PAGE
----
For all of us who believe in a Europe of democracy and social justice, the emergence of new progressive parties, movements and even governments in various countries is enormously encouraging.
A year ago we were thrilled by the unexpected victory of Syriza in Greece, and inspired by its valiant struggle culminating in last July’s referendum victory that said “No!” to the humiliating terms of the bankers’ Troika. In the same way we were massively disappointed when the same Troika brutally imposed austerity terms on Greece anyway.
This is why it is so important to realise that another country, Portugal, recently elected an anti-austerity government, and so far it is achieving some success in standing up to the bankers and austerity-mongers in Brussels, Berlin and Washington.
In last October’s Portuguese general election there was no clear winner, but the outgoing right-wing coalition was unable to continue and after prolonged negotiations a left government was formed under Socialist Prime Minister António Costa. For the first time ever, the Socialist Party, the Communists, the Left Bloc and the Greens all agreed to work together and to govern “for the people, not the bankers” in the words of Left Bloc leader Catarina Martins.
The new government immediately declared an increase in the minimum wage; an end to the previous government’s public-sector wage freeze; an end to the pension freeze; an increase in income tax deductions for dependent family members; a reduction in VAT on restaurant meals from 23% to 13%; and an increased tax on banks.
This surprisingly clear anti-austerity programme was followed by further announcements aimed at strengthening the public sector: a halt to previously-planned privatisation of public transport in Lisbon and Oporto, and the partial re-nationalisation of the national airline TAP (a sell-off which had been rushed through at the last minute by the outgoing government).
How can Portugal get away with this when Greece couldn’t? Basically because its public debt is officially under control, so it doesn’t have to negotiate everything with the Troika. Nevertheless, the ever-vigilant German Finance Minister Wolfgang Schauble declared on February 10th that Portugal should not deviate from “the successful path it was following” previously, or else it might “disturb the financial markets”. He was promptly backed by the Dutch president of the unelected Eurogroup and by the International Monetary Fund.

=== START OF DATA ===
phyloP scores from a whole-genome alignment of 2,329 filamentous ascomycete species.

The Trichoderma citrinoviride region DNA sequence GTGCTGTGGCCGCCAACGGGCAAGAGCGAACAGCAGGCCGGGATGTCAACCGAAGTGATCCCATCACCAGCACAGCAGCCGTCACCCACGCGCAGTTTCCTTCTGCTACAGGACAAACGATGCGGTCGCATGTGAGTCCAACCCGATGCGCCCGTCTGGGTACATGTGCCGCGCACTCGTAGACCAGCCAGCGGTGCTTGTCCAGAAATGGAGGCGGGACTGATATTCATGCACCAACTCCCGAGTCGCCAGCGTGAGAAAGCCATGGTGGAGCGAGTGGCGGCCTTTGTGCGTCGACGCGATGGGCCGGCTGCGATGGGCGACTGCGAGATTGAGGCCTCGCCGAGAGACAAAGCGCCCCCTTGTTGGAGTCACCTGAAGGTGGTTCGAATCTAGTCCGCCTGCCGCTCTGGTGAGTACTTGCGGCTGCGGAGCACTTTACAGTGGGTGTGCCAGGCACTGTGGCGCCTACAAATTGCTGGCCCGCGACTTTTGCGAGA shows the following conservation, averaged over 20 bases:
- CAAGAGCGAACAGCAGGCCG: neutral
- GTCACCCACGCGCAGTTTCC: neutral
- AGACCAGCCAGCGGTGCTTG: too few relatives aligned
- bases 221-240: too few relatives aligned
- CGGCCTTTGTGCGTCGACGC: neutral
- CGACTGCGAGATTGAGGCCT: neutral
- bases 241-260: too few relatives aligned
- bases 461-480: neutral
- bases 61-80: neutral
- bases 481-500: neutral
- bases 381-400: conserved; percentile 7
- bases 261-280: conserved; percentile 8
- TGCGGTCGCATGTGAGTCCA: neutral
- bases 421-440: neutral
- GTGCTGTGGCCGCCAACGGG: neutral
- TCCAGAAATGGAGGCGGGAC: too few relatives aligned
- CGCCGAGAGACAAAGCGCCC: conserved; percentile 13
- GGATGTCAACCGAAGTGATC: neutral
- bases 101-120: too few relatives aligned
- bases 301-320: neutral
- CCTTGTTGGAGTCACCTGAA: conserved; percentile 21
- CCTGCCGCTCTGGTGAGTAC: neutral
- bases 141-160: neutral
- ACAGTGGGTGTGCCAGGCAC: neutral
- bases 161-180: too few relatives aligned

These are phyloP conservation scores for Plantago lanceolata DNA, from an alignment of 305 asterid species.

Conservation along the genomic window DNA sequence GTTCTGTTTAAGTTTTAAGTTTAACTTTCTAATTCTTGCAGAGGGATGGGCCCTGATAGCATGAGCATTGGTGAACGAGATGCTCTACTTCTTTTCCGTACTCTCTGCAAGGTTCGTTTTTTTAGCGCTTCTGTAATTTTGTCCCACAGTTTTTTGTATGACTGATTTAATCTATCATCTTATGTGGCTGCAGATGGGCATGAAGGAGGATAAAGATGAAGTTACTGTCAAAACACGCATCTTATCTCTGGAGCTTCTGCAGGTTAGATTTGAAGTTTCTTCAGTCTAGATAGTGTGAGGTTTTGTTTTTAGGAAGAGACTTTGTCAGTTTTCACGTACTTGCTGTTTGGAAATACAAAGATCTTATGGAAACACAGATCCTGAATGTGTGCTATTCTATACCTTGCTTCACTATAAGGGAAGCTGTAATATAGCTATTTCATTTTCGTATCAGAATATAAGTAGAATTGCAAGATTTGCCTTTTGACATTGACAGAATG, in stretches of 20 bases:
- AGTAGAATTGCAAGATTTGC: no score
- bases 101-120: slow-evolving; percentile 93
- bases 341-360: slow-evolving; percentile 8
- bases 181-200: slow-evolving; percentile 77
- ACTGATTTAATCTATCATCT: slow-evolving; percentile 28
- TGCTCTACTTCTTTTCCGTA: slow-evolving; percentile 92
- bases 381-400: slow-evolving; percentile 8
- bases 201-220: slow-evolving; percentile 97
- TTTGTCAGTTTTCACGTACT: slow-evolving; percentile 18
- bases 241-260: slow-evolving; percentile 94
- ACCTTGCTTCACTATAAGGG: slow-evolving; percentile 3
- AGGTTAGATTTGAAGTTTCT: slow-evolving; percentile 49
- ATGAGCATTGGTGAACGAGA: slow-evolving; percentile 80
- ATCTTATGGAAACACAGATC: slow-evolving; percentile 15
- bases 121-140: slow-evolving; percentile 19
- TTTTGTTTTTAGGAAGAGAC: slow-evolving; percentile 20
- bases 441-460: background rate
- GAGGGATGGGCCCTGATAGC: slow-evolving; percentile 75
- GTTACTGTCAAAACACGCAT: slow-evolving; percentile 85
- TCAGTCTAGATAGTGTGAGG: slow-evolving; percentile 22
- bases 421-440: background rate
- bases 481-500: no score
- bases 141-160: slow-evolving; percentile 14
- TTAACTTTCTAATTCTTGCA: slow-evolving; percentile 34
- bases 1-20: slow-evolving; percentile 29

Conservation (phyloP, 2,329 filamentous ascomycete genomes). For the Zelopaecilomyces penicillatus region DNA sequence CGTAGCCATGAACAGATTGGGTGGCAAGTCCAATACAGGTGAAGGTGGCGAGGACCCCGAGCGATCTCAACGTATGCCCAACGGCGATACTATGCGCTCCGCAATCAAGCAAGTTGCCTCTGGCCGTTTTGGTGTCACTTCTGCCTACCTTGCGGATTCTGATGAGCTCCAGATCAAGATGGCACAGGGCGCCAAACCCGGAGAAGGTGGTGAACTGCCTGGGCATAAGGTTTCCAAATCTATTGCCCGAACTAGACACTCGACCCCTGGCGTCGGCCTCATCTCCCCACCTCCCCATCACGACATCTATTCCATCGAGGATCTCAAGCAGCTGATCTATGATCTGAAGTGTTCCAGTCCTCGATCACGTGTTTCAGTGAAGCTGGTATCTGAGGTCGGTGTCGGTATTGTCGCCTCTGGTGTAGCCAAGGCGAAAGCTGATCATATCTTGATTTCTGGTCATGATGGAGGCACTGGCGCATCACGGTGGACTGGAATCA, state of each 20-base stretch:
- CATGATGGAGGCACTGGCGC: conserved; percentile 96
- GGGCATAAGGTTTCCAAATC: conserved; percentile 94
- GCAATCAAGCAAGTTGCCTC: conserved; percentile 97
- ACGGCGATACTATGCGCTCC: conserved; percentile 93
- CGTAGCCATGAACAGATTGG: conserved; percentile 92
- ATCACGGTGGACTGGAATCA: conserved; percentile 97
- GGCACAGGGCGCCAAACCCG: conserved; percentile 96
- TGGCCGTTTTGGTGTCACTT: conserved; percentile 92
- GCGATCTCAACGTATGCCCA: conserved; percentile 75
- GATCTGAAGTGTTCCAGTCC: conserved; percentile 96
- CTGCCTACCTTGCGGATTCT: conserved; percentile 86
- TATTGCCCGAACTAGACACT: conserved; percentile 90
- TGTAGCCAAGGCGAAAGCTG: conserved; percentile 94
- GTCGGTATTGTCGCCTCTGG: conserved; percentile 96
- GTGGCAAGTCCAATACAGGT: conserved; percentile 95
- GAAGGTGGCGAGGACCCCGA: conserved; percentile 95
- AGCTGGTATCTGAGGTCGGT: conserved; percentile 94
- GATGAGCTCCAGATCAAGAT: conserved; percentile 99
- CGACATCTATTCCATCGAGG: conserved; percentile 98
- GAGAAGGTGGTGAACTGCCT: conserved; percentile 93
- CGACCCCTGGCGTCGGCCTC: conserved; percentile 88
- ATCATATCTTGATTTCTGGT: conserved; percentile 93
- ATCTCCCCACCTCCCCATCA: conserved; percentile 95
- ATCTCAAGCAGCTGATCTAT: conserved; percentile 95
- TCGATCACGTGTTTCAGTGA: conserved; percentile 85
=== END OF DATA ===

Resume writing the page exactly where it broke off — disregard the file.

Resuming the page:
On this basis the Portuguese government was blackmailed into making some concessions in order to conform to EU budgetary rules, and proceeded to increase taxes on tobacco, petrol and motor vehicles. But it is a positive sign that Portugal refused to back down on its main anti-austerity measures, maintaining the increases in public-sector wages, pensions and the minimum wage and the new tax on banks.
Similarly the decision to halt privatisation of public transport in the two main cities is now being implemented, despite the fact that it affects powerful interests such as the British company National Express which hoped to take over Oporto’s bus services. This is surely a welcome indication that a determined government with popular support can begin to implement an alternative to austerity policies.
Need for publicity
Not surprisingly, virtually none of this has been reported in the British media. But it is surely essential for us in Another Europe Is Possible to give it all the publicity we can. Indeed, we need to shout it from the rooftops: there is an alternative, and Portugal is showing how to do it!
The Portuguese example is also relevant to the current situation in Spain, where elections in December produced a stalemate which has yet to be resolved. The right-wing Popular Party lost its majority there, but attempts to form a Portuguese-style coalition of the anti-austerity party Podemos, the Socialists and others have so far failed because they lack a clear parliamentary majority; there may in the end have to be new elections. Spain is of course much bigger than Portugal, and an anti-austerity victory there would really set the cat among the pigeons and greatly strengthen the forces of change all over Europe.
David Raby is a retired academic in Latin American and Iberian History & Politics and author of “Fascism and Resistance in Portugal” (Manchester UP, 1988) and “Democracy & Revolution: Latin America and socialism today” (Pluto, 2006). He is also a Green Party City Councillor in Norwich and is on the International Committee of the Green Party of England and Wales.
25th February 2016